Jean Bethke Elshtain began her career by challenging traditional gender roles—the assumption that the public realm is primary and belongs to men, and that the private realm is secondary and belongs to women. Characteristically, she applied her analysis in unpredictable ways, as indicated by the title of one of her early books, Women and War.
"People will be inclined to give their children those skills and traits that align with their own temperaments and lifestyles,” writes Gregory Stock, an apostle of human genetic engineering who heads the program on Medicine, Technology and Society at UCLA. “A devout individual may want his child to be even more religious and resistant to temptation.”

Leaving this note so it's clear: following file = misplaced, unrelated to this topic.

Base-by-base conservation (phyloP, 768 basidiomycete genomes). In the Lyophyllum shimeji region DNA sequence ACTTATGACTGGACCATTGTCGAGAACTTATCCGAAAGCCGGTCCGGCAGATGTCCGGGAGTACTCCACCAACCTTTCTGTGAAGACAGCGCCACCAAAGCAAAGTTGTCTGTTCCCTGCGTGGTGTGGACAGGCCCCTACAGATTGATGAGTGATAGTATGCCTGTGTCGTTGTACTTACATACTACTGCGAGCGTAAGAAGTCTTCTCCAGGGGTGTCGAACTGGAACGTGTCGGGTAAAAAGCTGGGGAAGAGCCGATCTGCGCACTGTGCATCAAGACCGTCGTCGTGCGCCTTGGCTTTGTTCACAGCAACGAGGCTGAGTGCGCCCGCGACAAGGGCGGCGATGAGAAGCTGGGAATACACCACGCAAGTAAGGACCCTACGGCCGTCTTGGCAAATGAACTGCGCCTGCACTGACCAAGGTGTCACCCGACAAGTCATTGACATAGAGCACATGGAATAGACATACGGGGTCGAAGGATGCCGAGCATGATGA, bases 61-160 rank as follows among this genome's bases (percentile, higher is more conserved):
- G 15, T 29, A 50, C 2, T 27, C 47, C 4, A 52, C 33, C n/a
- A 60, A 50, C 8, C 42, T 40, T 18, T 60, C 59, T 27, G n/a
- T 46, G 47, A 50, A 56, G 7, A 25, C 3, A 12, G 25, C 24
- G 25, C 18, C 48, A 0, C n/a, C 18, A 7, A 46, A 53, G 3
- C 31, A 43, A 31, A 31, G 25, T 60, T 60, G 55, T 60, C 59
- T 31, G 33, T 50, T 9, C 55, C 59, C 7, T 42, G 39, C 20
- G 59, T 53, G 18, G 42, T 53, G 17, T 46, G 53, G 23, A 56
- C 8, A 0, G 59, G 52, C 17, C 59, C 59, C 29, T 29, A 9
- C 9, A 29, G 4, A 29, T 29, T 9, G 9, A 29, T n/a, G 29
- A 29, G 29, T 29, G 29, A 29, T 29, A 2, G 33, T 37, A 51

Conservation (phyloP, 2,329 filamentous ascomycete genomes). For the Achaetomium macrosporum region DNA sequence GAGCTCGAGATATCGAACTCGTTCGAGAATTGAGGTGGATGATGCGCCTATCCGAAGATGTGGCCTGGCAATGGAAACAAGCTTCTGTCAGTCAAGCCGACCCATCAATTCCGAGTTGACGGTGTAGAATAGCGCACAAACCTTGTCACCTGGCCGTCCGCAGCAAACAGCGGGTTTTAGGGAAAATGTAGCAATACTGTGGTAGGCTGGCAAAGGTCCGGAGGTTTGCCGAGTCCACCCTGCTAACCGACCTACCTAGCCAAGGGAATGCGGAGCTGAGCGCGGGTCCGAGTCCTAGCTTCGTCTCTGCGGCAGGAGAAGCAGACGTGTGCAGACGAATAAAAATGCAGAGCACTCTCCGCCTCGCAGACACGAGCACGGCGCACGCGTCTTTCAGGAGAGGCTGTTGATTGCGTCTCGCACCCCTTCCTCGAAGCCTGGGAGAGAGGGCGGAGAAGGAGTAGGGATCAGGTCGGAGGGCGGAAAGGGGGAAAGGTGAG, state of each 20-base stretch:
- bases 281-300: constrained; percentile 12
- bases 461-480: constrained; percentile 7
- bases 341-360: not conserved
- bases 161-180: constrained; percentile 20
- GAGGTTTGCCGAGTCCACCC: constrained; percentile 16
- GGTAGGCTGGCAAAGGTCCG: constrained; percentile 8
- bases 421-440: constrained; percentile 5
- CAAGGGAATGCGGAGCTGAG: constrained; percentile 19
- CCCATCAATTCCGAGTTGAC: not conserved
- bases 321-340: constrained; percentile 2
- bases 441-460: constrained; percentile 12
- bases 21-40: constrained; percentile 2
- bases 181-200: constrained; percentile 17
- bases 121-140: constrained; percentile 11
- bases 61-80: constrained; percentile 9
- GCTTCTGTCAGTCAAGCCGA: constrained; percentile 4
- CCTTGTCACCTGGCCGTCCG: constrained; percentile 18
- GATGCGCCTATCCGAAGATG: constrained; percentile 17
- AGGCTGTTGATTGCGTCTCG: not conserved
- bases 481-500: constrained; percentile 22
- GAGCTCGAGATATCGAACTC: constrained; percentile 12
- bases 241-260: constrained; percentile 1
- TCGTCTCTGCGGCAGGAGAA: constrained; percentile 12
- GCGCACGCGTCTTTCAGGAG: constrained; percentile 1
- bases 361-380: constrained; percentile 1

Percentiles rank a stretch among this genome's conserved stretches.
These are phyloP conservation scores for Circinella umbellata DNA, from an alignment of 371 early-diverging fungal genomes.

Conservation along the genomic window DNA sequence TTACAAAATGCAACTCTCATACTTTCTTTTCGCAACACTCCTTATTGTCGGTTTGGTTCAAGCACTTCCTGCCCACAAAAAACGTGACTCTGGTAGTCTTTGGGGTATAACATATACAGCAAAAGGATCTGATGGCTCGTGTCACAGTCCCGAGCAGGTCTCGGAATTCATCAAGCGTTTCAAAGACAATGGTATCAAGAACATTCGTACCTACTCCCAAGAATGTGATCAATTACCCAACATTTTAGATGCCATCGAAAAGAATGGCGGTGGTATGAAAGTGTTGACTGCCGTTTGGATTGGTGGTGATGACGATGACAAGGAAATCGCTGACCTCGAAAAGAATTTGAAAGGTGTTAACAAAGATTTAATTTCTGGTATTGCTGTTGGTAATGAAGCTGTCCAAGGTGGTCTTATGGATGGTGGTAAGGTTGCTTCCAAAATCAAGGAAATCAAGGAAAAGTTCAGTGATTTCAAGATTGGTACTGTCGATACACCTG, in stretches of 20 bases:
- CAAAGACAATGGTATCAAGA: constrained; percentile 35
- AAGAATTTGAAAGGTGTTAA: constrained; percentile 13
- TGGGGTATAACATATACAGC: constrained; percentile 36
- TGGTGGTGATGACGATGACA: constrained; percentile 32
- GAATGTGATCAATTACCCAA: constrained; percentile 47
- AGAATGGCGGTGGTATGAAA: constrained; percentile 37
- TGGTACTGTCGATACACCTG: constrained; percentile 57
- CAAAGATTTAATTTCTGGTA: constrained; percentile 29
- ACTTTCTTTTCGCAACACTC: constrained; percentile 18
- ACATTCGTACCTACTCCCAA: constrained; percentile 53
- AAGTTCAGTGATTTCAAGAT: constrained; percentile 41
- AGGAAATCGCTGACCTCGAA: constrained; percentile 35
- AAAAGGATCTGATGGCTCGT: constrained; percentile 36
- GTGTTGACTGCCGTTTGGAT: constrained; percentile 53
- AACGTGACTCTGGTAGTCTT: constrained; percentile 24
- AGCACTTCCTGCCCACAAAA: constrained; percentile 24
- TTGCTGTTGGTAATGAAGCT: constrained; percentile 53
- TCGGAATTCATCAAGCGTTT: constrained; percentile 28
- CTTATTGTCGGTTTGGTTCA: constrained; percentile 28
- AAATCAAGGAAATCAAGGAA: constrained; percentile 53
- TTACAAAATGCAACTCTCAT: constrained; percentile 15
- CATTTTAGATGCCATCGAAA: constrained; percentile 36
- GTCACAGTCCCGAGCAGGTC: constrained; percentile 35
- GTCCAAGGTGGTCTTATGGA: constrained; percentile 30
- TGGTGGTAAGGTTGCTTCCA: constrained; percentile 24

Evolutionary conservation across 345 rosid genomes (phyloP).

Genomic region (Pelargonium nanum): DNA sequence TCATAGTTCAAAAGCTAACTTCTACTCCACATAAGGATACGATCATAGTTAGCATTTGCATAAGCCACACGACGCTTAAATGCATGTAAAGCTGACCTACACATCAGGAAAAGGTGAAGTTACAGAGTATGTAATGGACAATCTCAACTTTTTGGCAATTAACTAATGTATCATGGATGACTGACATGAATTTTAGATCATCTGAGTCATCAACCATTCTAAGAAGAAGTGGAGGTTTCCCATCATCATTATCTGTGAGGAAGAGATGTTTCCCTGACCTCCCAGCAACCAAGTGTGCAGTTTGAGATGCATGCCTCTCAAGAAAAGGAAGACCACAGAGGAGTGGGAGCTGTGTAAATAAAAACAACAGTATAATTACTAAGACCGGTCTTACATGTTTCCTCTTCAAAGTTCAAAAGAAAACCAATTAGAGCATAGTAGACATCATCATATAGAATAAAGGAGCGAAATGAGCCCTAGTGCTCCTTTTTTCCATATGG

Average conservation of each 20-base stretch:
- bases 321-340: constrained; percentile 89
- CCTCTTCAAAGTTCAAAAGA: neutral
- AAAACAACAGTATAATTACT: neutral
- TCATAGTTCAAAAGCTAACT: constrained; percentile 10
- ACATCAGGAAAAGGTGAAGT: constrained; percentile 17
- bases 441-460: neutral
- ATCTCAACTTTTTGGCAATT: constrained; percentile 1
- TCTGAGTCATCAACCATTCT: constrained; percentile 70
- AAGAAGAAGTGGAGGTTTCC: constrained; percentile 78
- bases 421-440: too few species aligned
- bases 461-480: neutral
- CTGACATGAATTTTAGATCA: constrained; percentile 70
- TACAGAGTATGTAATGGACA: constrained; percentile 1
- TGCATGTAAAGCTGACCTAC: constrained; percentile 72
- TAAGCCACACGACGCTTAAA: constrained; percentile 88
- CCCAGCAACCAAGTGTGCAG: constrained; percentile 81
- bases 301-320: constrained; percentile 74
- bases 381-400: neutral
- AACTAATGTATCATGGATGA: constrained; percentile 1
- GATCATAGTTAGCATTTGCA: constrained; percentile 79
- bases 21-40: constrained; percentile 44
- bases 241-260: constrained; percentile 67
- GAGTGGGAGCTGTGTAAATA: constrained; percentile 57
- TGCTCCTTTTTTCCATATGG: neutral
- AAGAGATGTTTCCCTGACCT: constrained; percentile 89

The air is thick with politics. Reportedly some 60 different political groups have emerged here since the end of the war. Driving around Baghdad, one suddenly comes upon a building surrounded by men with guns. Groups are staking their postwar claims to the real estate. In one case, the soldiers turned out to be members of a Kurdish party.
"Before I became enlightened, mountains were mountains and trees were trees.” So begins a well-known Zen Buddhist proverb that continues: “As I approached enlightenment, mountains appeared to be more than mountains and trees more than trees. Now I am enlightened; mountains are mountains and trees are trees.”